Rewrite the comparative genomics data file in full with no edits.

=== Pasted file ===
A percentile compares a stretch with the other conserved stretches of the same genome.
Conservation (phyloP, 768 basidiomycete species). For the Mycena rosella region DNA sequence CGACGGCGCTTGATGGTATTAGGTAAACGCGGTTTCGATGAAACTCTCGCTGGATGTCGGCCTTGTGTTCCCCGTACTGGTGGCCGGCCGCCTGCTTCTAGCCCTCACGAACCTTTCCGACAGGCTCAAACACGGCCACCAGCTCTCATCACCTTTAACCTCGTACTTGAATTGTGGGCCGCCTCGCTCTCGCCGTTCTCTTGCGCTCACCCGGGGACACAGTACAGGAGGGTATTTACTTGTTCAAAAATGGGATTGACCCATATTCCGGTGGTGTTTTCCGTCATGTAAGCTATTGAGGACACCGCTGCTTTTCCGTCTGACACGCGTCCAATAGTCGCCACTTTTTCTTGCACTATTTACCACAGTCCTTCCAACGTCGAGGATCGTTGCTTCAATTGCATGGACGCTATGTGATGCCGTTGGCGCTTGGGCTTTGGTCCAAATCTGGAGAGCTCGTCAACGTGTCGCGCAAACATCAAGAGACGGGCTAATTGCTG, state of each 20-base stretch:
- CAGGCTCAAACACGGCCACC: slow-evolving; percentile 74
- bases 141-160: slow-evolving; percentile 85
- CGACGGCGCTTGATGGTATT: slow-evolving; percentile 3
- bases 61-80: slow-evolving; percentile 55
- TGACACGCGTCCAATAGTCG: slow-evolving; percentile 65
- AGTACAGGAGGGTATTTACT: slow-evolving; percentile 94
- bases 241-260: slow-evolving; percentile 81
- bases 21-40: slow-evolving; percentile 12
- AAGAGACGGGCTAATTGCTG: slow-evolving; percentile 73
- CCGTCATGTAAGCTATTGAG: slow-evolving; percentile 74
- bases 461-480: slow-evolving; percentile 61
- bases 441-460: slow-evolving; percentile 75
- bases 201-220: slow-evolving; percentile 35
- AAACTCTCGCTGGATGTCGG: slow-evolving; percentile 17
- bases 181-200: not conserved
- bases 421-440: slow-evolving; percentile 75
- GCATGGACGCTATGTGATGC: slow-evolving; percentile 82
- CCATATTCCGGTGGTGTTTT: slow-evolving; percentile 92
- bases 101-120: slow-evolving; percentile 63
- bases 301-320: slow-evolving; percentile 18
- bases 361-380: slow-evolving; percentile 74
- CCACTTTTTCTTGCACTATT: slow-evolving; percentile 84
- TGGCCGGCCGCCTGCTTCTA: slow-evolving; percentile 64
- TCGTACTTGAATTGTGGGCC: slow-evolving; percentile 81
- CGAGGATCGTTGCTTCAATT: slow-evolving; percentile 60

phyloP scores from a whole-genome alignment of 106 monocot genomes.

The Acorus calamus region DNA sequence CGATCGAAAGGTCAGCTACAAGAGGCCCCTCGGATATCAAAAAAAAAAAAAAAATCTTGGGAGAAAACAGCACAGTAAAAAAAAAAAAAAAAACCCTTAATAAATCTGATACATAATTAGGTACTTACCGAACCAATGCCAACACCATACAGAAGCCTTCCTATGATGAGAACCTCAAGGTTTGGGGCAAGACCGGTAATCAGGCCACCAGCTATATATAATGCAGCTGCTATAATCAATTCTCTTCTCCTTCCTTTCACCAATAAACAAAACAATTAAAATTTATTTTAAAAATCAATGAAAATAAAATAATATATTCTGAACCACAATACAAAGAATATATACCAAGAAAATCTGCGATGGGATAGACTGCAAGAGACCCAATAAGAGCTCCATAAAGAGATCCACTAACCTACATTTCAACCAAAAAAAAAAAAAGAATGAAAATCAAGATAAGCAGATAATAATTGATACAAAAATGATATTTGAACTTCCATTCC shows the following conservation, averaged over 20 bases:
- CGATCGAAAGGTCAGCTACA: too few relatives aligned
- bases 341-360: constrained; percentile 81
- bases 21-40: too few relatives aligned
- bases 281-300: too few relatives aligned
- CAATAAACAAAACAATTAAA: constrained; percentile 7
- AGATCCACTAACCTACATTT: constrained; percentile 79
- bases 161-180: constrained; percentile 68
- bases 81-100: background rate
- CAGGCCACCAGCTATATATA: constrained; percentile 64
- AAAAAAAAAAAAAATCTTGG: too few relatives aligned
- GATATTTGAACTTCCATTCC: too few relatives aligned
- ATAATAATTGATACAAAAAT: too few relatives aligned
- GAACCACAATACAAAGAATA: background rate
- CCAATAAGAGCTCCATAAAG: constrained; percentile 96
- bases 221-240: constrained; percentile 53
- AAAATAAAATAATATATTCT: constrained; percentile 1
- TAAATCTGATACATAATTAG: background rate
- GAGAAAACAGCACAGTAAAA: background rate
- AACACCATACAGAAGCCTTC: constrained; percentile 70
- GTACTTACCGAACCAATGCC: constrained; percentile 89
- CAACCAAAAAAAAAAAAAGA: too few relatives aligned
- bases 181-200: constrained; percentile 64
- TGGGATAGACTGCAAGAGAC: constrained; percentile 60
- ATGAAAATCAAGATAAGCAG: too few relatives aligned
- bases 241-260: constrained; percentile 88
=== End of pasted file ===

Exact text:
A percentile compares a stretch with the other conserved stretches of the same genome.
Conservation (phyloP, 768 basidiomycete species). For the Mycena rosella region DNA sequence CGACGGCGCTTGATGGTATTAGGTAAACGCGGTTTCGATGAAACTCTCGCTGGATGTCGGCCTTGTGTTCCCCGTACTGGTGGCCGGCCGCCTGCTTCTAGCCCTCACGAACCTTTCCGACAGGCTCAAACACGGCCACCAGCTCTCATCACCTTTAACCTCGTACTTGAATTGTGGGCCGCCTCGCTCTCGCCGTTCTCTTGCGCTCACCCGGGGACACAGTACAGGAGGGTATTTACTTGTTCAAAAATGGGATTGACCCATATTCCGGTGGTGTTTTCCGTCATGTAAGCTATTGAGGACACCGCTGCTTTTCCGTCTGACACGCGTCCAATAGTCGCCACTTTTTCTTGCACTATTTACCACAGTCCTTCCAACGTCGAGGATCGTTGCTTCAATTGCATGGACGCTATGTGATGCCGTTGGCGCTTGGGCTTTGGTCCAAATCTGGAGAGCTCGTCAACGTGTCGCGCAAACATCAAGAGACGGGCTAATTGCTG, state of each 20-base stretch:
- CAGGCTCAAACACGGCCACC: slow-evolving; percentile 74
- bases 141-160: slow-evolving; percentile 85
- CGACGGCGCTTGATGGTATT: slow-evolving; percentile 3
- bases 61-80: slow-evolving; percentile 55
- TGACACGCGTCCAATAGTCG: slow-evolving; percentile 65
- AGTACAGGAGGGTATTTACT: slow-evolving; percentile 94
- bases 241-260: slow-evolving; percentile 81
- bases 21-40: slow-evolving; percentile 12
- AAGAGACGGGCTAATTGCTG: slow-evolving; percentile 73
- CCGTCATGTAAGCTATTGAG: slow-evolving; percentile 74
- bases 461-480: slow-evolving; percentile 61
- bases 441-460: slow-evolving; percentile 75
- bases 201-220: slow-evolving; percentile 35
- AAACTCTCGCTGGATGTCGG: slow-evolving; percentile 17
- bases 181-200: not conserved
- bases 421-440: slow-evolving; percentile 75
- GCATGGACGCTATGTGATGC: slow-evolving; percentile 82
- CCATATTCCGGTGGTGTTTT: slow-evolving; percentile 92
- bases 101-120: slow-evolving; percentile 63
- bases 301-320: slow-evolving; percentile 18
- bases 361-380: slow-evolving; percentile 74
- CCACTTTTTCTTGCACTATT: slow-evolving; percentile 84
- TGGCCGGCCGCCTGCTTCTA: slow-evolving; percentile 64
- TCGTACTTGAATTGTGGGCC: slow-evolving; percentile 81
- CGAGGATCGTTGCTTCAATT: slow-evolving; percentile 60

phyloP scores from a whole-genome alignment of 106 monocot genomes.

The Acorus calamus region DNA sequence CGATCGAAAGGTCAGCTACAAGAGGCCCCTCGGATATCAAAAAAAAAAAAAAAATCTTGGGAGAAAACAGCACAGTAAAAAAAAAAAAAAAAACCCTTAATAAATCTGATACATAATTAGGTACTTACCGAACCAATGCCAACACCATACAGAAGCCTTCCTATGATGAGAACCTCAAGGTTTGGGGCAAGACCGGTAATCAGGCCACCAGCTATATATAATGCAGCTGCTATAATCAATTCTCTTCTCCTTCCTTTCACCAATAAACAAAACAATTAAAATTTATTTTAAAAATCAATGAAAATAAAATAATATATTCTGAACCACAATACAAAGAATATATACCAAGAAAATCTGCGATGGGATAGACTGCAAGAGACCCAATAAGAGCTCCATAAAGAGATCCACTAACCTACATTTCAACCAAAAAAAAAAAAAGAATGAAAATCAAGATAAGCAGATAATAATTGATACAAAAATGATATTTGAACTTCCATTCC shows the following conservation, averaged over 20 bases:
- CGATCGAAAGGTCAGCTACA: too few relatives aligned
- bases 341-360: constrained; percentile 81
- bases 21-40: too few relatives aligned
- bases 281-300: too few relatives aligned
- CAATAAACAAAACAATTAAA: constrained; percentile 7
- AGATCCACTAACCTACATTT: constrained; percentile 79
- bases 161-180: constrained; percentile 68
- bases 81-100: background rate
- CAGGCCACCAGCTATATATA: constrained; percentile 64
- AAAAAAAAAAAAAATCTTGG: too few relatives aligned
- GATATTTGAACTTCCATTCC: too few relatives aligned
- ATAATAATTGATACAAAAAT: too few relatives aligned
- GAACCACAATACAAAGAATA: background rate
- CCAATAAGAGCTCCATAAAG: constrained; percentile 96
- bases 221-240: constrained; percentile 53
- AAAATAAAATAATATATTCT: constrained; percentile 1
- TAAATCTGATACATAATTAG: background rate
- GAGAAAACAGCACAGTAAAA: background rate
- AACACCATACAGAAGCCTTC: constrained; percentile 70
- GTACTTACCGAACCAATGCC: constrained; percentile 89
- CAACCAAAAAAAAAAAAAGA: too few relatives aligned
- bases 181-200: constrained; percentile 64
- TGGGATAGACTGCAAGAGAC: constrained; percentile 60
- ATGAAAATCAAGATAAGCAG: too few relatives aligned
- bases 241-260: constrained; percentile 88